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they had relapsed :) “all these are the beginning of sorrows. Then shall they deliver you up, our blessed Redeemer adds, “ to be afflicted, and shall kill you;
shall be hated of all nations, for the Saviour's sake;" and then shall many be offended, and their love wax cold. They shall betray one another, and shall hate one another. And at this melancholy juncture, it is highly probable, that the evidences of the truth of that religion, in the belief and practice of which their ancestors so long had prospered, will be again confirmed by miraculous attestation; because in the next verse it is said, that many false prophets should arise: and in verse 24th, that there would arise false Christs, as well as false prophets; and that they should show great signs and wonders, insomuch that, if it were possible, they would deceive the very elect, even those righteous persons, whom God by his foreknowledge knew would stand the ordeal of these trying days.
And immediately subsequent unto this tribulation, we know that the world will be visited with supernatural appearances. The common laws of nature, no longer supported by him who had ordained them, will cease to fulfil their functions. “ The sun will be darkened, the moon of consequence will cease to give her light; the stars will fall from heaven, and the powers of the heavens shall be shaken. And then shall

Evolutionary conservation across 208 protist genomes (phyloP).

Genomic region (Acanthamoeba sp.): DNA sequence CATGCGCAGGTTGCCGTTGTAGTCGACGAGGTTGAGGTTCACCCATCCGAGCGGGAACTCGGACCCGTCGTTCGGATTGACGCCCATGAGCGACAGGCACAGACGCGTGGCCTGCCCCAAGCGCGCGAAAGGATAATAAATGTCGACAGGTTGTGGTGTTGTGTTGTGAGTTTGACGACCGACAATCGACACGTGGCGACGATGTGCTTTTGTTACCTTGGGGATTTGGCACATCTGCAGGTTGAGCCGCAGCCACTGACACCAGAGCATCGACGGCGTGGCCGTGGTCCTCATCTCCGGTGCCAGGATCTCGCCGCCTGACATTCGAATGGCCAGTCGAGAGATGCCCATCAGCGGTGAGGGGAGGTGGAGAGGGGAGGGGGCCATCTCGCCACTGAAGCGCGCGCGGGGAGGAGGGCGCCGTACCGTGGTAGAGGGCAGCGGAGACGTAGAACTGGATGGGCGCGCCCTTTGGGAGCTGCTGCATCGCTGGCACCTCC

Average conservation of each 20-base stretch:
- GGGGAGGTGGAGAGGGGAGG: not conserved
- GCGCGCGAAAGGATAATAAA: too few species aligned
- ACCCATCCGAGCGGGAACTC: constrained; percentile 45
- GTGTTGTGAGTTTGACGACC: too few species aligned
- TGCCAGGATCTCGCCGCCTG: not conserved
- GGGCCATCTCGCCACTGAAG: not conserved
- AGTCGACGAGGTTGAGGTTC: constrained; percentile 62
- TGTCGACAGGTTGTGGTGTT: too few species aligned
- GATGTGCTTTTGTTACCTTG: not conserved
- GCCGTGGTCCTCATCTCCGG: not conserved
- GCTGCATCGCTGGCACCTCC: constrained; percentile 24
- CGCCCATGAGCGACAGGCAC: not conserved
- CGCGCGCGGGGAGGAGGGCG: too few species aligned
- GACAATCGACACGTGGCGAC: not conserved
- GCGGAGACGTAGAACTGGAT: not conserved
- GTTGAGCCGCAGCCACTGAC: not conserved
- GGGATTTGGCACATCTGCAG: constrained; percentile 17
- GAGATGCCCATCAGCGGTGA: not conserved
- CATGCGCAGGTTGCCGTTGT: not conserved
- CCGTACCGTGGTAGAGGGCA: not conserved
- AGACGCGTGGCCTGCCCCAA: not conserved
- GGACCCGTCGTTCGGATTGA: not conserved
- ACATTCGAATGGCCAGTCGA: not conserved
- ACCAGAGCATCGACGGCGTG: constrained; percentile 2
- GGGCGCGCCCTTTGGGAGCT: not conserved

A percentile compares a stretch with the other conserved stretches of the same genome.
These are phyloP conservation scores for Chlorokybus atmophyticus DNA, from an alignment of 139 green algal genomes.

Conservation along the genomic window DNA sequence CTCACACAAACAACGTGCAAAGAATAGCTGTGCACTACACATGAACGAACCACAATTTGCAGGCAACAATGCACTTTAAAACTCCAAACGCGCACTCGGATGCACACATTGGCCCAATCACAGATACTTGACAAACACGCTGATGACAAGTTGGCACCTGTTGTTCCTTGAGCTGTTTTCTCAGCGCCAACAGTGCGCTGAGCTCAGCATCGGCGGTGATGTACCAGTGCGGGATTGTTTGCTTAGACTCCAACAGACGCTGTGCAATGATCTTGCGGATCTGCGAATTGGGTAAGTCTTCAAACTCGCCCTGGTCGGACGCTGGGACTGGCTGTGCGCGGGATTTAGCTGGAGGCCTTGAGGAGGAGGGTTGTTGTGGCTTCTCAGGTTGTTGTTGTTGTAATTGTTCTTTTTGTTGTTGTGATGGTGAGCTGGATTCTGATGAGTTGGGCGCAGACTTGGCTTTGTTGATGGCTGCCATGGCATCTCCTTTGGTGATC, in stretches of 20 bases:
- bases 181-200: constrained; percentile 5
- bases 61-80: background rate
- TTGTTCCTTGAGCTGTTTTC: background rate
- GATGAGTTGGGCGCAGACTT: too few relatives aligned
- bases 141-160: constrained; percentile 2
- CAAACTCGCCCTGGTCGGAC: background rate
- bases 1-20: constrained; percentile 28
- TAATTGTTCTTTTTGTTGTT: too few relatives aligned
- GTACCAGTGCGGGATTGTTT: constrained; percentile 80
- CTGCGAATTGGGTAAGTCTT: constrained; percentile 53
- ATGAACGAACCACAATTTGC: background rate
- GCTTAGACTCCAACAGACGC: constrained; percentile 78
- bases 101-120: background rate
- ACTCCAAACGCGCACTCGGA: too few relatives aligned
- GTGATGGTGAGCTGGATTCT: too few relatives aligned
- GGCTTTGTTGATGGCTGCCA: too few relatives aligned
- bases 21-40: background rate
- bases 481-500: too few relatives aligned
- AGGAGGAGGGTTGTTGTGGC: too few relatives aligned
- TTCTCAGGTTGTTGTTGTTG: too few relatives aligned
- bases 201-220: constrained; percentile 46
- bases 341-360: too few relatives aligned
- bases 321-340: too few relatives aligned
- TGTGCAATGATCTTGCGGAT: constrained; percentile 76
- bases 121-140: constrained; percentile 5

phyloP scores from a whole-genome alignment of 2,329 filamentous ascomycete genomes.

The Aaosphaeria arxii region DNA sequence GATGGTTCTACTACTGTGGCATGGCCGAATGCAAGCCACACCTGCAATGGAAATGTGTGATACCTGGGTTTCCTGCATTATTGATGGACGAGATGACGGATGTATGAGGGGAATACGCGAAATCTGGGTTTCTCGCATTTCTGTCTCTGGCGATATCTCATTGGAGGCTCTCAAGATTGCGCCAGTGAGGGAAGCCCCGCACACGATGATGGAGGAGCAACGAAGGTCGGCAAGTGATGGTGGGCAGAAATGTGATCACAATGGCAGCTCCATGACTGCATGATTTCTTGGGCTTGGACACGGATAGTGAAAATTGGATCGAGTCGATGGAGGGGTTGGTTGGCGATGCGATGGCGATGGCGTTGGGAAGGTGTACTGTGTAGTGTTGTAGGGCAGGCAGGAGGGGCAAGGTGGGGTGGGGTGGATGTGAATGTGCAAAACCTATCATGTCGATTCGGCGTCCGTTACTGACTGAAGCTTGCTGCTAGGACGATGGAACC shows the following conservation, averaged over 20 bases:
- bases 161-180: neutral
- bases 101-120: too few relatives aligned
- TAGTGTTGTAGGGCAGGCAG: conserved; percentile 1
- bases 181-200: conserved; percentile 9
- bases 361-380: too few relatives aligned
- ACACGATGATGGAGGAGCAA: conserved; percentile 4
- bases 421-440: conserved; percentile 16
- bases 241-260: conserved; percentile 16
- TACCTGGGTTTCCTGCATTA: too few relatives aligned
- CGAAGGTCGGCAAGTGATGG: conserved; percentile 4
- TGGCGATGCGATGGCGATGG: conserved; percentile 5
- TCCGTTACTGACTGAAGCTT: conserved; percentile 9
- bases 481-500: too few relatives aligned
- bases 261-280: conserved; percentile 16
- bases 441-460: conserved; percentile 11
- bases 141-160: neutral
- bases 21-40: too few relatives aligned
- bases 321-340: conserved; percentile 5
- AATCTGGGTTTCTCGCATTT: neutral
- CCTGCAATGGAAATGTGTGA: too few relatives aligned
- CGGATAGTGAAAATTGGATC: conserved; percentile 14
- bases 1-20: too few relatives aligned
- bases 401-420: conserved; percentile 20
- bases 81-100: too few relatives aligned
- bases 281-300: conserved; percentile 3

And then shall appear the sign of the Son of man in heaven, and then shall all the tribes of the earth mourn;" (Matt. xxiv;) all those that have apostatised from religion, in faith and in practice ; " for as the days of Noe were,
so shall also the coming of the Son of man be.” In the" days before the flood, they were eating and drinking, marrying, and giving in marriage, sunk in luxury and sensuality; so will they be again, when Christ comes to judge the world. And as we know with certainty, that the great evil spirit will be, previous to this awful juncture, for a short space let loose from out his prison, and be allowed to go out and deceive the nations, (Rev. xx. 7,) his power will be most likely opposed by the power of God and his miraculous interposition. But previous to this (as measured by human comprehension, no very distant era,) there is every reason to believe, that the power of working miracles and foretelling future events, will not be renewed. The very powerful external evidence to the truth of our religion with which we now are blessed, consists therefore not in seeing new miracles wrought before our eyes, but, as before remarked, in the incontestable miraculous manifestation given to the truth of Scripture by fulfilled prophecies.
The evidences to the truth of the Christian religion are, as that very eminent writer Dr. Johnson observes, very strong; but some of its doctrines are contrary to reason ;* which remark was stated at the commencement of this work; and was a principal stimulus to the undertaking.
* Boswell's Life of Dr. Johnson.
It does, we think, supply a very strong and almost incontestable evidence to the truth of the Christian religion, that some of its doctrines are generally considered as utterly beyond the reach of human comprehension. And while we continue to walk by faith, not by sight, in their full extent they undoubtedly